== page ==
Creating a Feed Asset

Once an RSS feed is added to OU Campus, feed items can be added to it. The feed can be assigned to a directory using access settings. When a page is created, the RSS items can be attached to a page at the time of page creation with the use of a specific template, or items can be added to a page later. Items can be edited and updated, or new items can be added. The content of these fields can be pulled in and used to populate an editable region on a page. This allows the RSS content to exist as the raw feed and be repurposed as content on a page. Fresh content can be easily published in both page forms, as an RSS XML feed, and used as a teaser or a widget-like feature on the home page or a landing page. CSS can be used to provide styling that aligns with the page or section design. What’s New Live (WNL) can be utilized to parse RSS feed item information, such as the title and description, and display it dynamically on a page using HTML styling.

A server-side script called What’s New Live (WNL) can be written in any server-side language. It includes classes, variables, and functions that parse existing feeds, and it incorporates HTML styling to layout the content. This script and the use of the Extra XML node in the feed item can be used to help create a dynamic experience for site visitors. For example:

  • Identify items for a home page and put those feed items to a specific region of a specific page
  • Display items based on category affiliation, such as for different sports teams
  • Display feeds using assets, so it can be dropped on different pages
  • Create a visitor sort so they can find relevant news items
  • Display items based on a page's keywords
  • Include a testimonial or random feed items displays

A few examples of extending functionality with the Extra XML node include:

  • Identifying items to be displayed on the home page
  • Display different feed items depending on a page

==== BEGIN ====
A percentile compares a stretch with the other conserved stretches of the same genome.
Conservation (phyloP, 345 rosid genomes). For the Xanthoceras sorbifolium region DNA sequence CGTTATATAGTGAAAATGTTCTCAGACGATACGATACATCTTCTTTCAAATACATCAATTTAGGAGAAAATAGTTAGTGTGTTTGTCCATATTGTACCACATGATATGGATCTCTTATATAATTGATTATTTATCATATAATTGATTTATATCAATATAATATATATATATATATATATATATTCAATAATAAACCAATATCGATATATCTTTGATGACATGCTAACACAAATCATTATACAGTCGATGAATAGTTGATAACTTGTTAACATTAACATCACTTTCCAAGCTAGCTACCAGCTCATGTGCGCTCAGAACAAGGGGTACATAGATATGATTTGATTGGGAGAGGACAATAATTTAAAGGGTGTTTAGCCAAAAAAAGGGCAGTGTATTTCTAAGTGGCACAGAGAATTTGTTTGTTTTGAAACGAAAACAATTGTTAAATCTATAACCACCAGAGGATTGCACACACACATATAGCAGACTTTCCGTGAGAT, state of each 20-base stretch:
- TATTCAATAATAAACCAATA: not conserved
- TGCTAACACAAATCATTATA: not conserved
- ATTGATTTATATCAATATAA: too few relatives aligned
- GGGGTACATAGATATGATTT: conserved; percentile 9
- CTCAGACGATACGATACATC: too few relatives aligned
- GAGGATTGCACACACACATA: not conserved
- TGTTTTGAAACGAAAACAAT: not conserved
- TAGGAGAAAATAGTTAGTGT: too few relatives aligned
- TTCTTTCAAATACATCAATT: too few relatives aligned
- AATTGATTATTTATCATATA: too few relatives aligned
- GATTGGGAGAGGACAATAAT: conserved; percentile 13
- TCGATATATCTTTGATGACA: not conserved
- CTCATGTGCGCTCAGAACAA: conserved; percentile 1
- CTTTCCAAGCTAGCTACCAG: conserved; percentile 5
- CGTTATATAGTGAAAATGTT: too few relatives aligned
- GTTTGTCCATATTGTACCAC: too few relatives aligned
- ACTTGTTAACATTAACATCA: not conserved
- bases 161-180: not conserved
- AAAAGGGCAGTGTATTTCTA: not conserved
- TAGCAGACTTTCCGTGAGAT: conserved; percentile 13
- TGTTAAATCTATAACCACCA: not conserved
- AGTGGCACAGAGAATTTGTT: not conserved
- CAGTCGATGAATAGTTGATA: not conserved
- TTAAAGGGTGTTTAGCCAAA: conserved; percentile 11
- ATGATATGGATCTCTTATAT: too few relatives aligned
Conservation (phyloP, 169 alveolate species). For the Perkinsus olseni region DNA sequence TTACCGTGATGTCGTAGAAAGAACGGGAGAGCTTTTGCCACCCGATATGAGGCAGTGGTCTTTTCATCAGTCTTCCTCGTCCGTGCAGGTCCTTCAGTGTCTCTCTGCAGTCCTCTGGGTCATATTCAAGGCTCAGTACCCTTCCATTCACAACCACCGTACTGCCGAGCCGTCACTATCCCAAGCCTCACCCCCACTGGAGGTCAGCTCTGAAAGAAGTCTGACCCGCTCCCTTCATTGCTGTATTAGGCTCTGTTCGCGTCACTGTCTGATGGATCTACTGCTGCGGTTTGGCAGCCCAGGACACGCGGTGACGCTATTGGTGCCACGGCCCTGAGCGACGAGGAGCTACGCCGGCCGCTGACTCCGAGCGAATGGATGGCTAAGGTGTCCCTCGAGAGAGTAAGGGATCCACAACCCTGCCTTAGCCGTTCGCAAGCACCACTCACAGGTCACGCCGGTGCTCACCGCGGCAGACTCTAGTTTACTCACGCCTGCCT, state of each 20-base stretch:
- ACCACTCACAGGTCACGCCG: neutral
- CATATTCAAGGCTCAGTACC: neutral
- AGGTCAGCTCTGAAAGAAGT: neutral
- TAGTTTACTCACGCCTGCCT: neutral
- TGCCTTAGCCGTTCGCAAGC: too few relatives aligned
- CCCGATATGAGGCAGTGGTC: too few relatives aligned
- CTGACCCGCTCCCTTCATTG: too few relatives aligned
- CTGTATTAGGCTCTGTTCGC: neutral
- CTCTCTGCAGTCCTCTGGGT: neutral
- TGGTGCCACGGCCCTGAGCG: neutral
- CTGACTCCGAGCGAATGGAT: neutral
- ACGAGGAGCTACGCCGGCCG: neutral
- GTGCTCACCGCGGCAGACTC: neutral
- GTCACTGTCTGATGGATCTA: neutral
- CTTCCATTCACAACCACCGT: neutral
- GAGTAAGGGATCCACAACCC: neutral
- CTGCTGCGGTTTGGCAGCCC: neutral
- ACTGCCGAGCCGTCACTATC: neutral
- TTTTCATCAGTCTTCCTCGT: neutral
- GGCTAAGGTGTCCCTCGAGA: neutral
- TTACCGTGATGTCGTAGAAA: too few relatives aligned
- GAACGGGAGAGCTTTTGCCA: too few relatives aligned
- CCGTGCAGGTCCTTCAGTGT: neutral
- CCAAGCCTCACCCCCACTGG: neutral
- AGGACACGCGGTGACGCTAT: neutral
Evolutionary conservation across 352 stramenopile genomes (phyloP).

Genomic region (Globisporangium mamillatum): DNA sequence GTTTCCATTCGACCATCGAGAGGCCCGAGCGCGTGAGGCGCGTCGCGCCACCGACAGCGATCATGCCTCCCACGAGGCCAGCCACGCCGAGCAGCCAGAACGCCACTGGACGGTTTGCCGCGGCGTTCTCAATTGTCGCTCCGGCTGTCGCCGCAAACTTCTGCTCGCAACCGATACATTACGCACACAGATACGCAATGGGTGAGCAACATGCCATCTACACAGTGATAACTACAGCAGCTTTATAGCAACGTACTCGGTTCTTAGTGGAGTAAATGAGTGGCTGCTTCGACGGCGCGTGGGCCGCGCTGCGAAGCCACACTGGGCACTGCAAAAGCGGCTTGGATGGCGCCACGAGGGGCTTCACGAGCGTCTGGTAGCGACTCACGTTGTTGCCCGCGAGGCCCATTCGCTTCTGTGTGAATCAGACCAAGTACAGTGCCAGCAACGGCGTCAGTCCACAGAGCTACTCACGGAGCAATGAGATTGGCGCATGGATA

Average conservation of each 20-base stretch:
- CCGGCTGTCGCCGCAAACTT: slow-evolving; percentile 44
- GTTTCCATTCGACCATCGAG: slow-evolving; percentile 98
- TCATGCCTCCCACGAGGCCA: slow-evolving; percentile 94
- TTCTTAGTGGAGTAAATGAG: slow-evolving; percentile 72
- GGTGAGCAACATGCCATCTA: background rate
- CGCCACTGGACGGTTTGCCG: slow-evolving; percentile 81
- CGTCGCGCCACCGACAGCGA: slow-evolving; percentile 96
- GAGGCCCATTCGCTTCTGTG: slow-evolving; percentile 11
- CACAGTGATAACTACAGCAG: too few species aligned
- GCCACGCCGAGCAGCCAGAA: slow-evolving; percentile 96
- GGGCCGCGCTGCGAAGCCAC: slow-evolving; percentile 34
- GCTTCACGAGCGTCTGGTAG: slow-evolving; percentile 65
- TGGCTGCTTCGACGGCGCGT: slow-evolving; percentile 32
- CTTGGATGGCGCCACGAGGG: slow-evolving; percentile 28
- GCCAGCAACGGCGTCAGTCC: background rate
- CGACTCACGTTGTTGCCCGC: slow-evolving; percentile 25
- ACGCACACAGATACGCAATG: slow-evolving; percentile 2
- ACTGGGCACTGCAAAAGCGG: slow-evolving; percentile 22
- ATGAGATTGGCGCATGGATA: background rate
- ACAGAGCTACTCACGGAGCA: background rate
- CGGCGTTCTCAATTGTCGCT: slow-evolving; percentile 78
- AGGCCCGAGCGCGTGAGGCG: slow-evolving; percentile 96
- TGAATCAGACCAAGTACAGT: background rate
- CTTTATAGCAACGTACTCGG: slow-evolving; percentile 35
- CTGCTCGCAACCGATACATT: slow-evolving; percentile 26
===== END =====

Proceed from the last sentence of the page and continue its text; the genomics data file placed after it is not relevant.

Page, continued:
• Can pass in the TCF and then edit in the item as necessary

Dynamic Metadata-Driven Content Areas — In combination with metadata taxonomy for content, pages can be created in OU Campus with content that is dynamically pulled into the page when the paged is served to a user’s browser. Users can select which metadata tags are desired and used to collect current content to that page.

This section includes two examples of a WNL script written in PHP as an example that is not hard-coded into the XSL, but rather can be dropped into an asset and used with existing RSS feeds.


  1. An RSS feed should already be configured for the site.
  2. A WNL script must already be included in the site configuration or otherwise added.
  3. Assets must be enabled.

Activity: The purpose of the exercise is to create an asset that includes the path to the What’s New Live (WNL) script and to an RSS feed. Provided is a generic WNL script, as well as two code snippets either of which can be used to call the script and pass to it RSS feed item values.

After the asset has been created, it can be dropped onto a page as to demonstrate the basic functionality. Once completed the published page looks similar to the one below:

RSS Feed

Adding the Script

In order to use a WNL script in the asset, the script has to have been configured and uploaded to the resources folder. This example will be using PHP, but remember that WNL scripts can be in any server-side language.

  1. Navigate to /_resources/php/ or the directory where the scripts are located.
  2. Upload the wnl-simple.php file (or create the file with any other acceptable alternative, such as copying and renaming an existing script).
  3. Save and publish.

Here is a sample PHP script that can get placed in the PHP directory:

//ini_set('display_errors', '1');
$input = $_SERVER['QUERY_STRING'];
if (!isset($items)) // # items IS NOT PASSED AS PARAMETER
      $items = 5;
     if (!isset($feed)) // FEED IS NOT PASSED AS PARAMETER
      $feed = $_SERVER["DOCUMENT_ROOT"] . "/rss/gallenauniversity.xml";
      $feed = $_SERVER["DOCUMENT_ROOT"] . $feed;

$namespace = "";
$output = "\n";
$count = 0;
if ($rss = simplexml_load_file($feed)){ // (replace relative path with variable: $rssPath ).
      foreach($rss->channel->item as $item){
            if ($count < $items) {
                  /*Set variables from RSS*/
                  $title = $item->title;
                  $desc = $item->description;
                  $link = $item->link;